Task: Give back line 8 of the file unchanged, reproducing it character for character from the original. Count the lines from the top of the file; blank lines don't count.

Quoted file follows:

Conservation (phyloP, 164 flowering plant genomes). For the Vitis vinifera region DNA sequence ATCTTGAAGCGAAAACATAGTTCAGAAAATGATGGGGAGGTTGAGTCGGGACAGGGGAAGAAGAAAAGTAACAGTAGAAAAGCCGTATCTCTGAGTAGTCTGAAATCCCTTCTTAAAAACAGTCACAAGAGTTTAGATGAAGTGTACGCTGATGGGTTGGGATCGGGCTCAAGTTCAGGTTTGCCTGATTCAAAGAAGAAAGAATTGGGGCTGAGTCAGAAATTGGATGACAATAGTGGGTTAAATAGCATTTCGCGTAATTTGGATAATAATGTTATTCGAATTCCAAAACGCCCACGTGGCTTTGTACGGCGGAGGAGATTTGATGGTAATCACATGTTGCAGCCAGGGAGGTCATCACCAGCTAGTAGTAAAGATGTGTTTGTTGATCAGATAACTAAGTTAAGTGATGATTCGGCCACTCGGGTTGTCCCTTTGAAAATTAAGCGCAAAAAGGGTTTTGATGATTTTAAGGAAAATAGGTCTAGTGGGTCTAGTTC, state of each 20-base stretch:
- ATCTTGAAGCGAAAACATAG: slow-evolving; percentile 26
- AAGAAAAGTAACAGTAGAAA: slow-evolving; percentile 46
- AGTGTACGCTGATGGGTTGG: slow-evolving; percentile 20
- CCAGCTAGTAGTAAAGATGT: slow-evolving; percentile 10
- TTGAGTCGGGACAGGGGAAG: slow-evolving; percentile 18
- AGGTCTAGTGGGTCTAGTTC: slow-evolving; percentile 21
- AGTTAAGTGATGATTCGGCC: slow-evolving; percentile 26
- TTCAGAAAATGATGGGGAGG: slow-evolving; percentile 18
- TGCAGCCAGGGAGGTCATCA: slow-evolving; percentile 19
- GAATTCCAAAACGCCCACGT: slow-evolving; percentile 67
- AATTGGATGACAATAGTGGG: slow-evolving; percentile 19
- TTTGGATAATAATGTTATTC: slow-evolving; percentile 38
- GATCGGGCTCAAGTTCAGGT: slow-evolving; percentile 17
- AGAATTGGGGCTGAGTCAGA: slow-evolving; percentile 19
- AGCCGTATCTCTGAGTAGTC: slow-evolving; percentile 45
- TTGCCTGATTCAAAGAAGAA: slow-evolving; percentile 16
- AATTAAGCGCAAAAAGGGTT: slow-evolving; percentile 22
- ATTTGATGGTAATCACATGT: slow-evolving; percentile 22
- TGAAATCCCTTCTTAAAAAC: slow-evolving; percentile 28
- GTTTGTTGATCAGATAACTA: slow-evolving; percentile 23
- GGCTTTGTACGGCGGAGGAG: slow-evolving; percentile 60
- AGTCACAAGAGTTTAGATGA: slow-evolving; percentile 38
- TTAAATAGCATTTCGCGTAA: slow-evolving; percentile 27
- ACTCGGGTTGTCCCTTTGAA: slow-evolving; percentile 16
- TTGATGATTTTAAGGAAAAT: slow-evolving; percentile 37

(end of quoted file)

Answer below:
- AGTTAAGTGATGATTCGGCC: slow-evolving; percentile 26